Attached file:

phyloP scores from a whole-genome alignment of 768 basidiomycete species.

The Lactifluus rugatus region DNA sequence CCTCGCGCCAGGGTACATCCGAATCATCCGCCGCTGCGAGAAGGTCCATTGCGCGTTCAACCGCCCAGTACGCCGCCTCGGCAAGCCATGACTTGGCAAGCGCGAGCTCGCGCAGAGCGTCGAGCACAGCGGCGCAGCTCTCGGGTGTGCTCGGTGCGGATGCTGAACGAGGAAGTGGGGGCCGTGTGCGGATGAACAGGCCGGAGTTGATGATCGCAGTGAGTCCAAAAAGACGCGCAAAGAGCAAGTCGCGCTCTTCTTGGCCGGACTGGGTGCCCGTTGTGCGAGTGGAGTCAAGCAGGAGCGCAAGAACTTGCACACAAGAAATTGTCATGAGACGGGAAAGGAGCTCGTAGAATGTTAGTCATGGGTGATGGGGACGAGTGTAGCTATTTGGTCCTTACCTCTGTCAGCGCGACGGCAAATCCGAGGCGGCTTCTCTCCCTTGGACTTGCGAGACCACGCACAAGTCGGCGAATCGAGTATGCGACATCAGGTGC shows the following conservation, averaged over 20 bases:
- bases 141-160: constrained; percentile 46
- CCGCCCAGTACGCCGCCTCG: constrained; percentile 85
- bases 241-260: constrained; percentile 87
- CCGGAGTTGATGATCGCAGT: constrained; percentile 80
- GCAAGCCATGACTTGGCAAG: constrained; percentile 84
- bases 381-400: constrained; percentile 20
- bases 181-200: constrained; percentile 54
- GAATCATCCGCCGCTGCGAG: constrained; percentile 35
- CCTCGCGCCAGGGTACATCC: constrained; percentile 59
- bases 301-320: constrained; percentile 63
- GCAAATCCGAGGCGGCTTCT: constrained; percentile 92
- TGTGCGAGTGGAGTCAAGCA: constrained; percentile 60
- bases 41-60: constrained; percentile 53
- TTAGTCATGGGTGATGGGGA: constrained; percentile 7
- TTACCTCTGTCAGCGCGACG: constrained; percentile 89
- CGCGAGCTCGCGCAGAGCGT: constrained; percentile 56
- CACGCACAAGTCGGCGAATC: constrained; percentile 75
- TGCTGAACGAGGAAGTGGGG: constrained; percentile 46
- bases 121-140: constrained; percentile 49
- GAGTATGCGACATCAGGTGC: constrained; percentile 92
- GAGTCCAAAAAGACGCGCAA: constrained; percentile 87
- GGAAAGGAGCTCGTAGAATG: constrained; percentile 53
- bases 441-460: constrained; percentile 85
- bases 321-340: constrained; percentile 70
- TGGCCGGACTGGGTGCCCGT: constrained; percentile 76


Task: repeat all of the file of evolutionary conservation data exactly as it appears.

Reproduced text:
phyloP scores from a whole-genome alignment of 768 basidiomycete species.

The Lactifluus rugatus region DNA sequence CCTCGCGCCAGGGTACATCCGAATCATCCGCCGCTGCGAGAAGGTCCATTGCGCGTTCAACCGCCCAGTACGCCGCCTCGGCAAGCCATGACTTGGCAAGCGCGAGCTCGCGCAGAGCGTCGAGCACAGCGGCGCAGCTCTCGGGTGTGCTCGGTGCGGATGCTGAACGAGGAAGTGGGGGCCGTGTGCGGATGAACAGGCCGGAGTTGATGATCGCAGTGAGTCCAAAAAGACGCGCAAAGAGCAAGTCGCGCTCTTCTTGGCCGGACTGGGTGCCCGTTGTGCGAGTGGAGTCAAGCAGGAGCGCAAGAACTTGCACACAAGAAATTGTCATGAGACGGGAAAGGAGCTCGTAGAATGTTAGTCATGGGTGATGGGGACGAGTGTAGCTATTTGGTCCTTACCTCTGTCAGCGCGACGGCAAATCCGAGGCGGCTTCTCTCCCTTGGACTTGCGAGACCACGCACAAGTCGGCGAATCGAGTATGCGACATCAGGTGC shows the following conservation, averaged over 20 bases:
- bases 141-160: constrained; percentile 46
- CCGCCCAGTACGCCGCCTCG: constrained; percentile 85
- bases 241-260: constrained; percentile 87
- CCGGAGTTGATGATCGCAGT: constrained; percentile 80
- GCAAGCCATGACTTGGCAAG: constrained; percentile 84
- bases 381-400: constrained; percentile 20
- bases 181-200: constrained; percentile 54
- GAATCATCCGCCGCTGCGAG: constrained; percentile 35
- CCTCGCGCCAGGGTACATCC: constrained; percentile 59
- bases 301-320: constrained; percentile 63
- GCAAATCCGAGGCGGCTTCT: constrained; percentile 92
- TGTGCGAGTGGAGTCAAGCA: constrained; percentile 60
- bases 41-60: constrained; percentile 53
- TTAGTCATGGGTGATGGGGA: constrained; percentile 7
- TTACCTCTGTCAGCGCGACG: constrained; percentile 89
- CGCGAGCTCGCGCAGAGCGT: constrained; percentile 56
- CACGCACAAGTCGGCGAATC: constrained; percentile 75
- TGCTGAACGAGGAAGTGGGG: constrained; percentile 46
- bases 121-140: constrained; percentile 49
- GAGTATGCGACATCAGGTGC: constrained; percentile 92
- GAGTCCAAAAAGACGCGCAA: constrained; percentile 87
- GGAAAGGAGCTCGTAGAATG: constrained; percentile 53
- bases 441-460: constrained; percentile 85
- bases 321-340: constrained; percentile 70
- TGGCCGGACTGGGTGCCCGT: constrained; percentile 76